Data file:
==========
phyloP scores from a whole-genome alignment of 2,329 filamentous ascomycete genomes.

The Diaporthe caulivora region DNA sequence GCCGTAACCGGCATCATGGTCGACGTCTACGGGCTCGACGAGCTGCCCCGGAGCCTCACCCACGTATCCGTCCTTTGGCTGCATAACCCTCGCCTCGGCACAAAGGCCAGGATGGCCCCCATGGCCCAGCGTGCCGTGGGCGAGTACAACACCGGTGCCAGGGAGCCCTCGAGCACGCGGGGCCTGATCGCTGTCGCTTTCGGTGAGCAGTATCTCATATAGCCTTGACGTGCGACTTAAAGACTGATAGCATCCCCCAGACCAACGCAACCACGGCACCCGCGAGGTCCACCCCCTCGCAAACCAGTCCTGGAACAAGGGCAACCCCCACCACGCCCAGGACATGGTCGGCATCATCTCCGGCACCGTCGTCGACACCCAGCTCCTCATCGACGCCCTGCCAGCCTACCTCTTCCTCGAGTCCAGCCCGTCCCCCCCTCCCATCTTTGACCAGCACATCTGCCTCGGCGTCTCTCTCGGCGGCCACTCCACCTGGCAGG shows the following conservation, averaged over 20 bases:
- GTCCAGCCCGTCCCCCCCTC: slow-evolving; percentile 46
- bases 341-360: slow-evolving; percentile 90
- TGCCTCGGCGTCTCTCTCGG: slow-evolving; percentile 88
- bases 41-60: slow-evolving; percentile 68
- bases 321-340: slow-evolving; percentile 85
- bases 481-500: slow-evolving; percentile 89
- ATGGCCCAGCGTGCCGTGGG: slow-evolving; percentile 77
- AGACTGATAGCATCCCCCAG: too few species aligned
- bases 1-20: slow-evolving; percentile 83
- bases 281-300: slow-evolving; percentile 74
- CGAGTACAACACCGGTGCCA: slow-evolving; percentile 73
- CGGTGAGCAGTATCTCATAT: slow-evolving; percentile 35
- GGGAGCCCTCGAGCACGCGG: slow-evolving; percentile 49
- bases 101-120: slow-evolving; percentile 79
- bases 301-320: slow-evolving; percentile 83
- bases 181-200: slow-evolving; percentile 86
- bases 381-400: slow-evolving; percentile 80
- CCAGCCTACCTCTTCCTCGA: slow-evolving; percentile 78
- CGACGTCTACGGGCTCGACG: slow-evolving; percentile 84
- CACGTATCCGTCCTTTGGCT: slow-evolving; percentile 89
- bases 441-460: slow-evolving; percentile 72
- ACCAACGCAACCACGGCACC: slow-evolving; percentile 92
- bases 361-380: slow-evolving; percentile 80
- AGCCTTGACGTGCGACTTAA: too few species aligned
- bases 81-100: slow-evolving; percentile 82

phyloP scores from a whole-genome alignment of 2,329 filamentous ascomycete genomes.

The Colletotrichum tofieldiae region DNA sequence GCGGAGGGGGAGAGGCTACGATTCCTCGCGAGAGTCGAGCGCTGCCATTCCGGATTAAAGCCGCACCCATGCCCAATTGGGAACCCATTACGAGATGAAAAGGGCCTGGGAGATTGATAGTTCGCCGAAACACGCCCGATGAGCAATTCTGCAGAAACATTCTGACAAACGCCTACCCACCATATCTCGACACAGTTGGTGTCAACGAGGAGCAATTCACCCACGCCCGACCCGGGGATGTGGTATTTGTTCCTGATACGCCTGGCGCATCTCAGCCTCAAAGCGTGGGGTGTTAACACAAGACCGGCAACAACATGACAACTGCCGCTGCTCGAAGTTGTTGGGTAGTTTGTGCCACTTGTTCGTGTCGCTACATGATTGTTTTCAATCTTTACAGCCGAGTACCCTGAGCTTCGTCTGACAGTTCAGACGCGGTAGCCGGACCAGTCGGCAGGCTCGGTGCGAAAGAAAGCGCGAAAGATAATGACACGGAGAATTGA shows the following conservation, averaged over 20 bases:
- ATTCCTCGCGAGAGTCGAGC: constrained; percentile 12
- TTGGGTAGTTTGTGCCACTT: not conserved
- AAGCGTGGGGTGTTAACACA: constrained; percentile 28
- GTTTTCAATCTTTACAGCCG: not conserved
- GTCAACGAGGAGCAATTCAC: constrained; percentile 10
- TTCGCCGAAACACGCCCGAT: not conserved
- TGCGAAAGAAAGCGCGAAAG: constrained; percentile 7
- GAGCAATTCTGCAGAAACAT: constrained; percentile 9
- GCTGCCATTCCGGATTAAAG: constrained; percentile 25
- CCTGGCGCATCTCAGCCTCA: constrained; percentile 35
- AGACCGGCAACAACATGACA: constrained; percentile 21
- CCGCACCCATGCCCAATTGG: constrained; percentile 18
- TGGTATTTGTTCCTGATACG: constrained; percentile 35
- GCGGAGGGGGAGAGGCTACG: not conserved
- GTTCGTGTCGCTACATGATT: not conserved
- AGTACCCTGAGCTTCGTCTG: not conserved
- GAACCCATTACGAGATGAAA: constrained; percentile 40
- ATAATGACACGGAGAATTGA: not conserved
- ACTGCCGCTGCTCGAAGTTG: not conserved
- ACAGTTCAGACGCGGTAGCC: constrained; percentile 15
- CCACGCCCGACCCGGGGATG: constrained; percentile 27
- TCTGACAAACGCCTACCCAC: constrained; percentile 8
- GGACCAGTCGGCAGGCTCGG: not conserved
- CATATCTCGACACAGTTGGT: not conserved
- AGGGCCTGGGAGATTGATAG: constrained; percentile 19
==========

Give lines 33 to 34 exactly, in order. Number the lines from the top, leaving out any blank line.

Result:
- GTTTTCAATCTTTACAGCCG: not conserved
- GTCAACGAGGAGCAATTCAC: constrained; percentile 10